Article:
You must have caught yourself at least once staring at another woman. Yes ladies, I am talking to you!
Why do we give every new female acquaintance the eye drop, the near imperceptible once over up and down glance, when we’re being introduced. We crane our necks to watch an immaculately dressed woman climb out of a car, or buy a magazine because we like the look of the cover girl. It’s because women love to look at other women.
This isn’t a sexual thing at all. I prefer to think of it as educational. When men stare at women, it’s purely and simply a question of sex—they normally want to sleep with them. But women look at each other to compare and to learn from what the other woman is doing and wearing.
We’re always asking ourselves vital questions like would that skirt look good on me? would she benefit from a couple of sessions at the gym? Her hair looks fabulous, I wonder who cuts it? Where on earth did she get those shoes? We absorb every detail, from the millimeters of re-growth on her highlights to spotting the evidence her Gucci bag is fake. Yet despite the firm male belief to the contrary, we don’t just look at women to be bitchy. Often, our stares betray nothing less than slack-jawed admiration. We don’t just want to look like the women we admire, we want to be like them.
But according to experts, it’s not that simple. Some claim this STARING is part of our sexual evolution. Cosmopolitan magazine quoted Dr. Lance Workman, psychologist on the subject: “I believe it’s Darwinian”, he said “in most species of mammal, women don’t have to compete for male attention, they just have to sit and look decorative in order to mate. But with humans there’s a more subtle dynamic. Women are in fact as competitive as men are, they’re just more skilful about it. And human females tend to compete more among themselves than other animals, they look at successful and beautiful women to see how to do it”
Straight men are baffled by this objective appraisal of our own sex. “Isn’t she gorgeous” I mouthed at my fiancée, indicating woman sitting next to us. He blinked at me not quite understanding how to react. “Do you think her husband’s handsome?” I asked. He stuttered, frowned and secretly wondered why I was casting aspersions about his sexuality.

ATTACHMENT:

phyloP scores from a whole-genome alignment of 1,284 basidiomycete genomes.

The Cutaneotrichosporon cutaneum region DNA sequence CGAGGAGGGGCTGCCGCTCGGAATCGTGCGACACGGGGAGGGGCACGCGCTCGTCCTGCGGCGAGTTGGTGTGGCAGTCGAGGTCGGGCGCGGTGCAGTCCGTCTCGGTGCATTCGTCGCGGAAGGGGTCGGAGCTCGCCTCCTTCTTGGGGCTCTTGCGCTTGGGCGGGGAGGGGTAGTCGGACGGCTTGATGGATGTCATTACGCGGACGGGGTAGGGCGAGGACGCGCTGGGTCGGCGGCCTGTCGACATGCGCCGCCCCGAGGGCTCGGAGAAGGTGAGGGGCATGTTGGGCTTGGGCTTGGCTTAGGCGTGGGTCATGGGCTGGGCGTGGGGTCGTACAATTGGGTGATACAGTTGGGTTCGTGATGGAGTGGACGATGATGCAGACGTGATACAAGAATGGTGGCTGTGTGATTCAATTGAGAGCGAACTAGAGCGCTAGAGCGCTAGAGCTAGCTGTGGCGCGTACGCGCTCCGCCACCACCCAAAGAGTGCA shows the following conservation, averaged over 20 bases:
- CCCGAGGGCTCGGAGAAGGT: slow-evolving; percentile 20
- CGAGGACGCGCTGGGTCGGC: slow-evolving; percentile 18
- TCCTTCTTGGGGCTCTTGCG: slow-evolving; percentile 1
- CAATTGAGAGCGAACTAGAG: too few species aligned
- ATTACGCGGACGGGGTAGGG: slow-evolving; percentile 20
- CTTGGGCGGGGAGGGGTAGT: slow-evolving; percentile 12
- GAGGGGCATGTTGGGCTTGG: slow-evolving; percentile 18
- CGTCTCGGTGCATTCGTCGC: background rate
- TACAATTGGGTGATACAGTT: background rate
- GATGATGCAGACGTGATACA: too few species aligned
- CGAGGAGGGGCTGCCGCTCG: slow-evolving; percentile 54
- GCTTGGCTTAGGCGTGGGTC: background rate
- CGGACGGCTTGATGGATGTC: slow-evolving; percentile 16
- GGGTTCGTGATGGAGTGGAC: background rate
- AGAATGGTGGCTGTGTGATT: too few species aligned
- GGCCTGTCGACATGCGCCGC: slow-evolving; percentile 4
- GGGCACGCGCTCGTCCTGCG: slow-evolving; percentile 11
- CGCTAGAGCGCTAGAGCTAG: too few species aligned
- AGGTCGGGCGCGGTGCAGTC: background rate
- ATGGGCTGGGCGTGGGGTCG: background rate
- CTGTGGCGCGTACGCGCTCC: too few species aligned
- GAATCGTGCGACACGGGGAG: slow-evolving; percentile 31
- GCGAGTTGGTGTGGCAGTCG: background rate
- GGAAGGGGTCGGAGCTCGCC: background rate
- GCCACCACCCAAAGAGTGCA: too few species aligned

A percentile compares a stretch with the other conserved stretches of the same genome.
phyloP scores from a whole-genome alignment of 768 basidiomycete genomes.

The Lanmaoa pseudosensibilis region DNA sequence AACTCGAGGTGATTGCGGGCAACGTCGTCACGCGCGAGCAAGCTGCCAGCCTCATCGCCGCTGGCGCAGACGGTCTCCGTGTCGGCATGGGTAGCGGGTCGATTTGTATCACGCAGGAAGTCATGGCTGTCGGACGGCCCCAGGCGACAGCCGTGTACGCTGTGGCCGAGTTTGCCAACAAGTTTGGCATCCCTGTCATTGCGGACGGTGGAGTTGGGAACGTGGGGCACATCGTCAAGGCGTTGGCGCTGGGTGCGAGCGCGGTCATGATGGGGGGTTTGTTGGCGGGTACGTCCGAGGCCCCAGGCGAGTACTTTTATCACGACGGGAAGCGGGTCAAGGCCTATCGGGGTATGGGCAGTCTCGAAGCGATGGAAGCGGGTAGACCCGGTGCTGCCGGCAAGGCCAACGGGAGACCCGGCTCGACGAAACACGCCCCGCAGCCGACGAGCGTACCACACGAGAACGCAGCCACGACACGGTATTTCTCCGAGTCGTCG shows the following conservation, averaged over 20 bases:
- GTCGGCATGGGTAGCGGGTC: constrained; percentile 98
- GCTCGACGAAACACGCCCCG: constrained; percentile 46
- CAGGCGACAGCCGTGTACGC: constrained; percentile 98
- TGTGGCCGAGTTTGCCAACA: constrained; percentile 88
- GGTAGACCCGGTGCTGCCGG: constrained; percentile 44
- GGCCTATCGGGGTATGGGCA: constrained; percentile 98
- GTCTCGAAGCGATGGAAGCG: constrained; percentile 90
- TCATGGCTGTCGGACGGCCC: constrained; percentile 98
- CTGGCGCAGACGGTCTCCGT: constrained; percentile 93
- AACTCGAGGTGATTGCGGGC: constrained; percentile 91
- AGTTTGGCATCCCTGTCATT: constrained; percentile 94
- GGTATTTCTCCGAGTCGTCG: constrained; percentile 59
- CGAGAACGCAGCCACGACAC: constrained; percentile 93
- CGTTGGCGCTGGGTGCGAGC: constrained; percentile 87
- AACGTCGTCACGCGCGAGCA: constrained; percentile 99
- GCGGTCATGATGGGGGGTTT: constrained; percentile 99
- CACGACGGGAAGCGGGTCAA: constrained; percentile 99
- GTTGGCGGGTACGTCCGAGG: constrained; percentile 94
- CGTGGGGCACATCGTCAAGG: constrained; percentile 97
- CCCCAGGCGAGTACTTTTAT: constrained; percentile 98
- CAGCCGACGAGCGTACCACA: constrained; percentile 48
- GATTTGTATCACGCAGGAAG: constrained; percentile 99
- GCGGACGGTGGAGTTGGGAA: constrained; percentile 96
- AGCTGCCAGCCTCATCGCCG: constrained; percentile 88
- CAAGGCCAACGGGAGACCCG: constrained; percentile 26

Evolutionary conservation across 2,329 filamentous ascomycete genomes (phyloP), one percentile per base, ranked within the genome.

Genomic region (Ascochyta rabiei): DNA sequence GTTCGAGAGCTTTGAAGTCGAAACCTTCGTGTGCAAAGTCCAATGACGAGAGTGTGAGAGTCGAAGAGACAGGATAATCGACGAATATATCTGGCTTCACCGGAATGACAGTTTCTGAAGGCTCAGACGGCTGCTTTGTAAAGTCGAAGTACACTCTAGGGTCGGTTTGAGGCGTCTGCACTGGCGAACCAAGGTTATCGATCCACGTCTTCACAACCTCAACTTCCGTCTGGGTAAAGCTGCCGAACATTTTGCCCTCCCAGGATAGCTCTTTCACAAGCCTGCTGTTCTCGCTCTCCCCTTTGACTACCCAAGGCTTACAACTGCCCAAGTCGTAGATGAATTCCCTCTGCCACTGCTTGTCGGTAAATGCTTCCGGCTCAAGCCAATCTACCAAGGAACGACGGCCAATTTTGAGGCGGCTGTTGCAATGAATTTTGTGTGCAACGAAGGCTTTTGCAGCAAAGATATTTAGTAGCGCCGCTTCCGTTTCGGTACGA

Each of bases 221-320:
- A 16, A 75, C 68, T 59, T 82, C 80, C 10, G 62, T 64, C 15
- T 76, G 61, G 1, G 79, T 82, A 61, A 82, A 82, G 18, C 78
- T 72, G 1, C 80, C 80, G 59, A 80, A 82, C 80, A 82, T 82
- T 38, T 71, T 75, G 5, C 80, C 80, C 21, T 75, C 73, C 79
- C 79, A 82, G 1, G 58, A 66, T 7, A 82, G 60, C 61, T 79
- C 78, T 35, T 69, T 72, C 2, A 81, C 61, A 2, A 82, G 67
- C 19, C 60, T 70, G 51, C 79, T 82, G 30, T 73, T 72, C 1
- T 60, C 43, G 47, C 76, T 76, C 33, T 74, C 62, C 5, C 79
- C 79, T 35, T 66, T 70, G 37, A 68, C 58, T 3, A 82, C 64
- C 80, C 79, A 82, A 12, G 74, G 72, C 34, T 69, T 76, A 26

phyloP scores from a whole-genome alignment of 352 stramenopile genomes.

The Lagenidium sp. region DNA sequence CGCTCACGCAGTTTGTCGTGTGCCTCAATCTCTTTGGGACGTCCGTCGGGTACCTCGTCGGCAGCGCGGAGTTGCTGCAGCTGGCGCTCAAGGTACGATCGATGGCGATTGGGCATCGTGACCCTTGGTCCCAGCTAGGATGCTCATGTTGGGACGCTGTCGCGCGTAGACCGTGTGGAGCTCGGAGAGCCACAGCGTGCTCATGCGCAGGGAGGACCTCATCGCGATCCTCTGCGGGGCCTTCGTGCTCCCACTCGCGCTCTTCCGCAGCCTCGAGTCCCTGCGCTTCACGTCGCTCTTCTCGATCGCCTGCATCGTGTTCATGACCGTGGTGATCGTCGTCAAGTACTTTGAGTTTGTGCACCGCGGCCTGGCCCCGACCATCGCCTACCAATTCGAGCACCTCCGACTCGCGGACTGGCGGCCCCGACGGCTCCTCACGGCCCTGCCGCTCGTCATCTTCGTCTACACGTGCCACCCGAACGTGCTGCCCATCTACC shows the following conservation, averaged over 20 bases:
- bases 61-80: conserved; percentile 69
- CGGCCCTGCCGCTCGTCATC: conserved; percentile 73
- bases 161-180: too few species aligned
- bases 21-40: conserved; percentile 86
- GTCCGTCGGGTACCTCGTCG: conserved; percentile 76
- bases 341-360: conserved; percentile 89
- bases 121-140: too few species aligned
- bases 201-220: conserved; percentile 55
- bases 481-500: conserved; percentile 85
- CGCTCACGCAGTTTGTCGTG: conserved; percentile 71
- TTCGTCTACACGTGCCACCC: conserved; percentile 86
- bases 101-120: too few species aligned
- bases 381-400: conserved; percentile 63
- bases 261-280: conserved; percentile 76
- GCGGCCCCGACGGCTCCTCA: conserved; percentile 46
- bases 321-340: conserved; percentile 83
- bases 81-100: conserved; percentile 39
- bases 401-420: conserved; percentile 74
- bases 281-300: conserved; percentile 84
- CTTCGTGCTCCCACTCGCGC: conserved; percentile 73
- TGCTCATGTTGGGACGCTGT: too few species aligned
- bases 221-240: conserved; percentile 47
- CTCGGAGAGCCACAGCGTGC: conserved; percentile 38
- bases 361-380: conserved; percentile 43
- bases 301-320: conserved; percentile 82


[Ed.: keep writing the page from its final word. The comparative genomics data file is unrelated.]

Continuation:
Dr Workman believes men don’t appraise each other because they’re hunters, not brought up to appreciate aesthetic detail. Me? I think the reasons are far more basic. Man-watching is dull compared with scrutinizing other women. At a black tie ball, there’s little in a sea of penguin suits to ignite interest, but oh, the joy of pink chiffon, silver sandals, hair piled precariously high and shoes patently designed never to be walked in.
Women are good at absorbing details. Some anthropologists say its’ because, as mothers, we have to discern our offspring’s every change of expression and mood. We use those skills in other ways, too.
We compare ourselves because we’re constantly trying to assess where we stand in society. In the same way as troupes of animals have a pecking order that tells them how to behave, we conform because we don’t want to be expelled from the group. On the other hand, we want to stand out, but not so much that we seem odd. As we get older, we look around us more, to see how we’re doing, whereas a 15 year old is so self obsessed she tends to be far less interested in her peers.
But is this obsession healthy? Recent research showed women felt more depressed and dissatisfied after looking at pictures of models. And yes, I confess there are times when looking at a lean thighed, 6ft beauty causes me stabs of envy and disappointment. But those times are outnumbered by the pleasure my own sex, in all its diversity provides. By staring at other women in the gym and changing room we learn our cellulite isn’t so terrible, other women have stretchmarks too. We learn compassion for ourselves and our bodies.
And while there will always be women I can never hope to resemble, I take comfort in knowing, somewhere out there, there’s always someone having a worse bad hair day than me!